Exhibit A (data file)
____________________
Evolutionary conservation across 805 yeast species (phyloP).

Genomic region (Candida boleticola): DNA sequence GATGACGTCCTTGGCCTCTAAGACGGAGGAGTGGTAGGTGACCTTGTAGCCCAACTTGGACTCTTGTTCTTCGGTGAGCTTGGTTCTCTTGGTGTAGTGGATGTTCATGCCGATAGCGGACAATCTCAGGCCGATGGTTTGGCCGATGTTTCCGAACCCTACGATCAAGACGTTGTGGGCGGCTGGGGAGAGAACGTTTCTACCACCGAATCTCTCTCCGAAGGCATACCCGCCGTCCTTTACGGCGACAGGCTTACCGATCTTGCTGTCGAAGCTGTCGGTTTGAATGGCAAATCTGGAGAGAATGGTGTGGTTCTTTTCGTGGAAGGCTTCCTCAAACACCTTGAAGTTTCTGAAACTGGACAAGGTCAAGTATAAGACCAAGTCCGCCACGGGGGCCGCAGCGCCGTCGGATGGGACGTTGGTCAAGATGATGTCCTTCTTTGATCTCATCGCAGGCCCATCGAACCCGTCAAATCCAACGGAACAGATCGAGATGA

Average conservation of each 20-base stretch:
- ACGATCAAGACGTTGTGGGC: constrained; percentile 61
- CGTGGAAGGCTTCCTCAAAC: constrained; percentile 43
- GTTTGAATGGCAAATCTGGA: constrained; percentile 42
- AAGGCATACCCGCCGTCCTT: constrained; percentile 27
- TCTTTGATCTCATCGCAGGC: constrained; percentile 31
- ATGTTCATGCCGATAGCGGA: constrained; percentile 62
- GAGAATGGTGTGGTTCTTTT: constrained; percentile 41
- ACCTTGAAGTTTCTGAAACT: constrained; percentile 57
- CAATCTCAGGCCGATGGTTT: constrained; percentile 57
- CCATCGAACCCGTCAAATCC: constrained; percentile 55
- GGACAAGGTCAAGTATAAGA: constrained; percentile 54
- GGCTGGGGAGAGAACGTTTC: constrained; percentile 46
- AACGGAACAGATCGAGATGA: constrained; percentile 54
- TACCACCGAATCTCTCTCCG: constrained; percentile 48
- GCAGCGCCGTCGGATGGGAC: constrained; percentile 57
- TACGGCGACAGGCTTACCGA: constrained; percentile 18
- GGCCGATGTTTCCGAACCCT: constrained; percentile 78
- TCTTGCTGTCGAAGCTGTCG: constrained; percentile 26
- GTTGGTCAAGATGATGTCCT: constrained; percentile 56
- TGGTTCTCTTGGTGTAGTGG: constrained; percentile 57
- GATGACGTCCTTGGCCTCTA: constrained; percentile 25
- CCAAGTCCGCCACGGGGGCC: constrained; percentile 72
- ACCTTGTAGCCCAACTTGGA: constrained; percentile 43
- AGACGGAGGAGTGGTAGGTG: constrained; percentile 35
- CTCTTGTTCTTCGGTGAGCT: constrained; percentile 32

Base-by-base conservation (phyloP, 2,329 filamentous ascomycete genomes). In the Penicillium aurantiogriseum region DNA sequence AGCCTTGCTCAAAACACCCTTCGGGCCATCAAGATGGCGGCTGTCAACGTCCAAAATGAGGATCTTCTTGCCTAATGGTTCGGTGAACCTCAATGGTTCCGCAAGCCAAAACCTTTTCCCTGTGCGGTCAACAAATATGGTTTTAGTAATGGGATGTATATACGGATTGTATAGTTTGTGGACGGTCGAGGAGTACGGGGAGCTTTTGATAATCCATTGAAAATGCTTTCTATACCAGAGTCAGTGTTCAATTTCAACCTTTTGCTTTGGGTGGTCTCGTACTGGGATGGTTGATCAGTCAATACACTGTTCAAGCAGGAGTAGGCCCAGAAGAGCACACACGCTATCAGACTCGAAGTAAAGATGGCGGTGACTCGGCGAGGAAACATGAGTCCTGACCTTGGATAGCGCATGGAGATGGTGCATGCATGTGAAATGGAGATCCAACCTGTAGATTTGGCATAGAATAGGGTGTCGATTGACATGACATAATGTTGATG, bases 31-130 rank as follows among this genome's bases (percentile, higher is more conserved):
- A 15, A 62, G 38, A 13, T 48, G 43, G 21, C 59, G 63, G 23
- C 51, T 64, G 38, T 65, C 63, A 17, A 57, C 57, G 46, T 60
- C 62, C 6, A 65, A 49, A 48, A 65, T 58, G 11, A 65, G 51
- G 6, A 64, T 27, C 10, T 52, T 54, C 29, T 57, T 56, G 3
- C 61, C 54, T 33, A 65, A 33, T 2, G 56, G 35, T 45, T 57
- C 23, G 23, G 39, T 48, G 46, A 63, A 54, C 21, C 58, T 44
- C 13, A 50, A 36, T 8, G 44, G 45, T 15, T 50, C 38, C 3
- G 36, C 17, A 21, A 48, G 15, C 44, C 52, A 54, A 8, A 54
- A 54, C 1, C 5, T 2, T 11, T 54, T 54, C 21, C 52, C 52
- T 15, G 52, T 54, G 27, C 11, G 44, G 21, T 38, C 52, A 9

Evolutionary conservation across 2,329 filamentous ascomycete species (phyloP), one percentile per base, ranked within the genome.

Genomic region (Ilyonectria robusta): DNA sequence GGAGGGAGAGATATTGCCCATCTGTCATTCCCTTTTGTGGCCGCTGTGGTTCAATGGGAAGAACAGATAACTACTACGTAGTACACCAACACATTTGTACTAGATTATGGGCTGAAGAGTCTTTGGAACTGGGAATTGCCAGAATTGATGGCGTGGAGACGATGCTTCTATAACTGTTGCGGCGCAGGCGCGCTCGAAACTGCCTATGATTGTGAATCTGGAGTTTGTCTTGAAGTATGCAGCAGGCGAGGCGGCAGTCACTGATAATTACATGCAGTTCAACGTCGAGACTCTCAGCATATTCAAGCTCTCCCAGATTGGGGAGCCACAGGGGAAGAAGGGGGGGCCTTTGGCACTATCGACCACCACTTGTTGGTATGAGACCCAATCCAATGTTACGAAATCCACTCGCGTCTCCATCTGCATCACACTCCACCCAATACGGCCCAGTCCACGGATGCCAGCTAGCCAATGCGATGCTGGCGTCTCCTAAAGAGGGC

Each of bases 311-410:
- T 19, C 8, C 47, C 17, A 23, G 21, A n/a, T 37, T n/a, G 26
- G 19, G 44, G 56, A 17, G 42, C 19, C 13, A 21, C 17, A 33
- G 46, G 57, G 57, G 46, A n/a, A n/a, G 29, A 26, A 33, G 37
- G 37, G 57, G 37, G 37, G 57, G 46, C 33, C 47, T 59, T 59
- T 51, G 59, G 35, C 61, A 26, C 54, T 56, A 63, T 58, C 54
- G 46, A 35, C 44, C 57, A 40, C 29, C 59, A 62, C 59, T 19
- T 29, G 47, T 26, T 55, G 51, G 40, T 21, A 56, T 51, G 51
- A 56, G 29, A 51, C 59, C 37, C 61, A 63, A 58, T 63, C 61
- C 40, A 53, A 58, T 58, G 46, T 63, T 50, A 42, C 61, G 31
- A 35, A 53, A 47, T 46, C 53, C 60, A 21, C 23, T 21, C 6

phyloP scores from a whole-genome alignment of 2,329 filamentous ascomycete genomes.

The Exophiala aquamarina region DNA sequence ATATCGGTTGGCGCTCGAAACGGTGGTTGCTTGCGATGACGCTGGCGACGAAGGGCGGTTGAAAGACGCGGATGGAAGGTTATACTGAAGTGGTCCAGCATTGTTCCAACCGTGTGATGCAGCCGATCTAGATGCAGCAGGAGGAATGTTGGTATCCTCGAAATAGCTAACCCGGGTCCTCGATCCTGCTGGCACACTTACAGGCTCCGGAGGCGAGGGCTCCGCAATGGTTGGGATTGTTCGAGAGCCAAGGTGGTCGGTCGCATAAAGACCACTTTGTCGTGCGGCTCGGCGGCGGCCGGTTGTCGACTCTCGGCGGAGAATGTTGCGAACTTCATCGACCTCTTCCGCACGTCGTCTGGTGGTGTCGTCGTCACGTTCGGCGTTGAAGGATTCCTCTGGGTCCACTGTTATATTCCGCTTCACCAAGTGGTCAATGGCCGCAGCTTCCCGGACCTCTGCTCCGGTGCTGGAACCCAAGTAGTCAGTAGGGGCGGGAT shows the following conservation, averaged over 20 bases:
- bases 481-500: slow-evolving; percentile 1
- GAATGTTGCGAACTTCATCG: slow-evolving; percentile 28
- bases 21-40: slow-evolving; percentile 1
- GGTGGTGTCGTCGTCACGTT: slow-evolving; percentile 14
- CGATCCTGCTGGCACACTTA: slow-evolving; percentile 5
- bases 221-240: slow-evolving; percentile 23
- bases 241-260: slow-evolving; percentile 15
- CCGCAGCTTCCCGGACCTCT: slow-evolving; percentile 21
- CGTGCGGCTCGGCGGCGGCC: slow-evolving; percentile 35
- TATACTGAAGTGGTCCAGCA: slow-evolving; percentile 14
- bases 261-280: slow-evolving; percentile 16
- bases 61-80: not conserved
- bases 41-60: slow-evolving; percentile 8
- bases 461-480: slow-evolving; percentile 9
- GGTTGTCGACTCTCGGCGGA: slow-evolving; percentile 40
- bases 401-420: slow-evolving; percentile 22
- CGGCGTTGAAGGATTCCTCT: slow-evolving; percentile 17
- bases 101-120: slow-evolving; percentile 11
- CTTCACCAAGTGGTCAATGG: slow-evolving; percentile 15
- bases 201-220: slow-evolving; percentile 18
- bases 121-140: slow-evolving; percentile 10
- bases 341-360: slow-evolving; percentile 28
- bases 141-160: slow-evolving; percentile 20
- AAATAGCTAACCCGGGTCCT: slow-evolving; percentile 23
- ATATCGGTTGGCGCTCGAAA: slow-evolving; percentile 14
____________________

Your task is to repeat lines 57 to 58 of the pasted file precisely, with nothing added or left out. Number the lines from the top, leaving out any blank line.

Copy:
- bases 21-40: slow-evolving; percentile 1
- GGTGGTGTCGTCGTCACGTT: slow-evolving; percentile 14